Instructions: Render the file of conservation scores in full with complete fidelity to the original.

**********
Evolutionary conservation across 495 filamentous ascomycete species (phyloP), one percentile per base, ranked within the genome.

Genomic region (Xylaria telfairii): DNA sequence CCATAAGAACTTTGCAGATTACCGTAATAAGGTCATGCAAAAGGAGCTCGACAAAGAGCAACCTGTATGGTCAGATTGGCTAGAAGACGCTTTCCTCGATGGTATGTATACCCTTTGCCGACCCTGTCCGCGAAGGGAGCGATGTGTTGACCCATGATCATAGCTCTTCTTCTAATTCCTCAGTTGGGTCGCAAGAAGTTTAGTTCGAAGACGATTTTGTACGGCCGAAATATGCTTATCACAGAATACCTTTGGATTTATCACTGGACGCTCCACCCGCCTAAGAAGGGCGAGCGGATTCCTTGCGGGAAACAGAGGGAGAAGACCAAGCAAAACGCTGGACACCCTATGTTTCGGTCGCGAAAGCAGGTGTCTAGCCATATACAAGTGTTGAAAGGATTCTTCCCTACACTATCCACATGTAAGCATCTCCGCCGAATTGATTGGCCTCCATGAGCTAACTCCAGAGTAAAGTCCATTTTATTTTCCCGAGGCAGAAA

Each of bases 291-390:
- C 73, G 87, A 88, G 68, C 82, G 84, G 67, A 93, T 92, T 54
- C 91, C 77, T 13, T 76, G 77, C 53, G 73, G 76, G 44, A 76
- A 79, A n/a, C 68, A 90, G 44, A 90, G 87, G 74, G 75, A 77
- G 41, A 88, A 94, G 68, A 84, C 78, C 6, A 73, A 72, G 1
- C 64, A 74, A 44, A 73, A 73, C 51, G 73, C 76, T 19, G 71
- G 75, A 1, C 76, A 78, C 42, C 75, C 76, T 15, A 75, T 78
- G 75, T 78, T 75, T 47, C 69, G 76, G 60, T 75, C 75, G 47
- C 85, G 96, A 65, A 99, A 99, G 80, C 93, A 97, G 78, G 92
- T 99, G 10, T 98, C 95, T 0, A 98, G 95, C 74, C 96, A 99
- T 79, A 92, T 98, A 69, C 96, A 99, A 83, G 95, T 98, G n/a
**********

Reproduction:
Evolutionary conservation across 495 filamentous ascomycete species (phyloP), one percentile per base, ranked within the genome.

Genomic region (Xylaria telfairii): DNA sequence CCATAAGAACTTTGCAGATTACCGTAATAAGGTCATGCAAAAGGAGCTCGACAAAGAGCAACCTGTATGGTCAGATTGGCTAGAAGACGCTTTCCTCGATGGTATGTATACCCTTTGCCGACCCTGTCCGCGAAGGGAGCGATGTGTTGACCCATGATCATAGCTCTTCTTCTAATTCCTCAGTTGGGTCGCAAGAAGTTTAGTTCGAAGACGATTTTGTACGGCCGAAATATGCTTATCACAGAATACCTTTGGATTTATCACTGGACGCTCCACCCGCCTAAGAAGGGCGAGCGGATTCCTTGCGGGAAACAGAGGGAGAAGACCAAGCAAAACGCTGGACACCCTATGTTTCGGTCGCGAAAGCAGGTGTCTAGCCATATACAAGTGTTGAAAGGATTCTTCCCTACACTATCCACATGTAAGCATCTCCGCCGAATTGATTGGCCTCCATGAGCTAACTCCAGAGTAAAGTCCATTTTATTTTCCCGAGGCAGAAA

Each of bases 291-390:
- C 73, G 87, A 88, G 68, C 82, G 84, G 67, A 93, T 92, T 54
- C 91, C 77, T 13, T 76, G 77, C 53, G 73, G 76, G 44, A 76
- A 79, A n/a, C 68, A 90, G 44, A 90, G 87, G 74, G 75, A 77
- G 41, A 88, A 94, G 68, A 84, C 78, C 6, A 73, A 72, G 1
- C 64, A 74, A 44, A 73, A 73, C 51, G 73, C 76, T 19, G 71
- G 75, A 1, C 76, A 78, C 42, C 75, C 76, T 15, A 75, T 78
- G 75, T 78, T 75, T 47, C 69, G 76, G 60, T 75, C 75, G 47
- C 85, G 96, A 65, A 99, A 99, G 80, C 93, A 97, G 78, G 92
- T 99, G 10, T 98, C 95, T 0, A 98, G 95, C 74, C 96, A 99
- T 79, A 92, T 98, A 69, C 96, A 99, A 83, G 95, T 98, G n/a